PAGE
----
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Mesenteric Ischemia

Ischemic disease of the intestines (small bowel is most common) can be hyperacute, chronic recurrent, or acute on chronic. The classic symptoms and signs attributed to ischemia are actually those of infarction. Diagnosis after infarction is associated with high mortality. Mesenteric ischemia should be considered for patients at risk, such as elderly patients with vascular disease or atrial fibrillation and those who have severe abdominal pain that cannot be adequately explained.


Mesenteric ischemia is caused by the narrowing or blockage of one or more of the three mesenteric arteries. It can be caused by a blood clot that travels through the bloodstream and blocks one of the mesenteric arteries. A blood clot that breaks away and travels through the bloodstream is called an embolus. This type of acute mesenteric ischemia is life threatening because the blood flow to the intestine is cut off completely, which can cause the intestine to die if not treated immediately.


Symptoms vary depending on location.

  • Superior mesenteric artery embolism (50%): acute onset of severe, poorly localized, unrelenting abdominal pain followed by nausea, vomiting, and diarrhea. Patients usually have a history of cardiovascular disease (myocardial infarct, dysrhythmia, or valvular disease), a previous embolism ++, or evidence of embolism elsewhere ++.
  • Superior mesenteric artery thrombosis (25%): gradual onset of abdominal pain. Patients may have a history of intestinal angina (postprandial abdominal pain relieved by vomiting), weight loss, and diarrhea or a history of vasculitis, prothrombic disorder, or atherosclerosis.
  • Nonocclusive mesenteric ischemia (20%): history of low flow state (sepsis, congestive heart failure, hypotension, or previous treatment with vasopressors, digoxin, or betablockers). Abdominal pain is typically of gradual onset.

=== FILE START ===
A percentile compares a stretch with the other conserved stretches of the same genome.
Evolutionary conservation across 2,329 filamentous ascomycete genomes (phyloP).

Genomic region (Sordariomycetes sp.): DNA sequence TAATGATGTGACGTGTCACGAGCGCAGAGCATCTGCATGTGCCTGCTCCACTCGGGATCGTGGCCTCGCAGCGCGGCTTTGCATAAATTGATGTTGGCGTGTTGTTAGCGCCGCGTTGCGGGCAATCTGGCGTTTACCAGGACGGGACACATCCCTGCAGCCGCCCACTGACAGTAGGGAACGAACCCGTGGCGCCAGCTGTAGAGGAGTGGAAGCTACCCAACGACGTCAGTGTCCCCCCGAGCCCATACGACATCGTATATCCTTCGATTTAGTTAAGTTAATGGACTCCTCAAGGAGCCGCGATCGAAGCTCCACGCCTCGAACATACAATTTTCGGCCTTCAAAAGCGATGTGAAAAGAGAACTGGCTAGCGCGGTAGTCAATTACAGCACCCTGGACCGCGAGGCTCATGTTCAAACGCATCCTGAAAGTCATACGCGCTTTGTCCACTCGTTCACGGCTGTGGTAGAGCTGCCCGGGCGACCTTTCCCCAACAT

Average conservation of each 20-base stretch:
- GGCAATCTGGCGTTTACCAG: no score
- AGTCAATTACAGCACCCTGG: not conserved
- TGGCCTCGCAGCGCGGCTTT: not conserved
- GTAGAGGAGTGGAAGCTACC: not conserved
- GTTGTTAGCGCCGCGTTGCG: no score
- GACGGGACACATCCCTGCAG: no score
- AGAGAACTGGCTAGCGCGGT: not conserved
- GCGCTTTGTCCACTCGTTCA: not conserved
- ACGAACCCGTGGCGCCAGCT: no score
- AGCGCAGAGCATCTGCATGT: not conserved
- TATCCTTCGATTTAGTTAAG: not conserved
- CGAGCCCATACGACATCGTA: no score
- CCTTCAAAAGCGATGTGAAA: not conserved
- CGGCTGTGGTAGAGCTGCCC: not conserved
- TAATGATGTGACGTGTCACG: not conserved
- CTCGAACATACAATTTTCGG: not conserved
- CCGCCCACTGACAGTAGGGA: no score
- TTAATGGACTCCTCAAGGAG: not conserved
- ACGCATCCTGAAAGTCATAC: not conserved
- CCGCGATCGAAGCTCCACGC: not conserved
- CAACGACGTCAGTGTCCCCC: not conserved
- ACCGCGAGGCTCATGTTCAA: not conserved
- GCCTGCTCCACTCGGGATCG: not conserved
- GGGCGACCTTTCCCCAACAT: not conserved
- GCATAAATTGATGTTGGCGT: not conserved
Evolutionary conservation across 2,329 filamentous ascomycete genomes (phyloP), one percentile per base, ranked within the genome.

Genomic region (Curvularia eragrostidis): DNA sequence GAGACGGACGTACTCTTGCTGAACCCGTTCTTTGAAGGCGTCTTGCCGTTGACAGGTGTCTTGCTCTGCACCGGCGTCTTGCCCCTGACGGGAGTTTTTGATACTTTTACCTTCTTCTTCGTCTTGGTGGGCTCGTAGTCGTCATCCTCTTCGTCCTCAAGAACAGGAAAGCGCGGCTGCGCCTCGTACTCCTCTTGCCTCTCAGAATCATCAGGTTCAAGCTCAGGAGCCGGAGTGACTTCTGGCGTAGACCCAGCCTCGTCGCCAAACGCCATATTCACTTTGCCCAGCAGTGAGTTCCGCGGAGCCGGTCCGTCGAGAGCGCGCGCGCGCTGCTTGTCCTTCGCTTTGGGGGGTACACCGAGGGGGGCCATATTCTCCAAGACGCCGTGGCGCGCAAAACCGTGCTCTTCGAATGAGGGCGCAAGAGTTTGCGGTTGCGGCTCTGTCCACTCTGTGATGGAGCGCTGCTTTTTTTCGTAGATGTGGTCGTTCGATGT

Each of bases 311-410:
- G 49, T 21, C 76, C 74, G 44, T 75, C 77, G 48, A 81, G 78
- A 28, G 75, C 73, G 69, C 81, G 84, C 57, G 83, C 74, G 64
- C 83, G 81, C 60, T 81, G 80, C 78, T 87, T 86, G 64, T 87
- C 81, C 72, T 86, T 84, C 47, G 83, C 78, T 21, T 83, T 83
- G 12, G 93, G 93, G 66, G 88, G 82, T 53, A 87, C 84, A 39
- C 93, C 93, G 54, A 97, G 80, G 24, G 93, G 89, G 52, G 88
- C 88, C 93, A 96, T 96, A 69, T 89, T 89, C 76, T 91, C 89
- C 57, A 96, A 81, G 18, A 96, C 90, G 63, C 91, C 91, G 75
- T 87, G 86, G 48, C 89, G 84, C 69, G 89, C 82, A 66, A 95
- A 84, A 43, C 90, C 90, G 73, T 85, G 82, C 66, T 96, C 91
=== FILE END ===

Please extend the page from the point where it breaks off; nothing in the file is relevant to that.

• Mesenteric vein thrombosis (5%): progressive onset of abdominal pain, nausea, and vomiting and history of venous thrombosis +++.


  • Pain is classically out of proportion to physical findings.
  • Abdominal examination varies depending on the stage of ischemia. Often, physical findings arise late in the disease and range from mild localized or generalized tenderness to peritoneal signs. Occult blood may precede other signs, but its absence does not rule out the diagnosis.
  • Usually afebrile with stable vital signs until becoming hypovolemic or septic.


Treatment of chronic mesenteric ischemia usually requires surgery. The blockage in the involved arteries is removed, and the arteries reconnected to the aorta. Alternatively, a bypass around the blockage, usually with a prosthetic plastic tube graft, is performed.

Acute mesenteric ischemia is a surgical emergency. An operation is performed, and the clot removed from the artery. In some cases, a bypass must also be performed. As an alternative to surgery sometimes a stent may be inserted to enlarge the blockage of the mesenteric artery. This is a new technique and should only be performed by experienced physicians.


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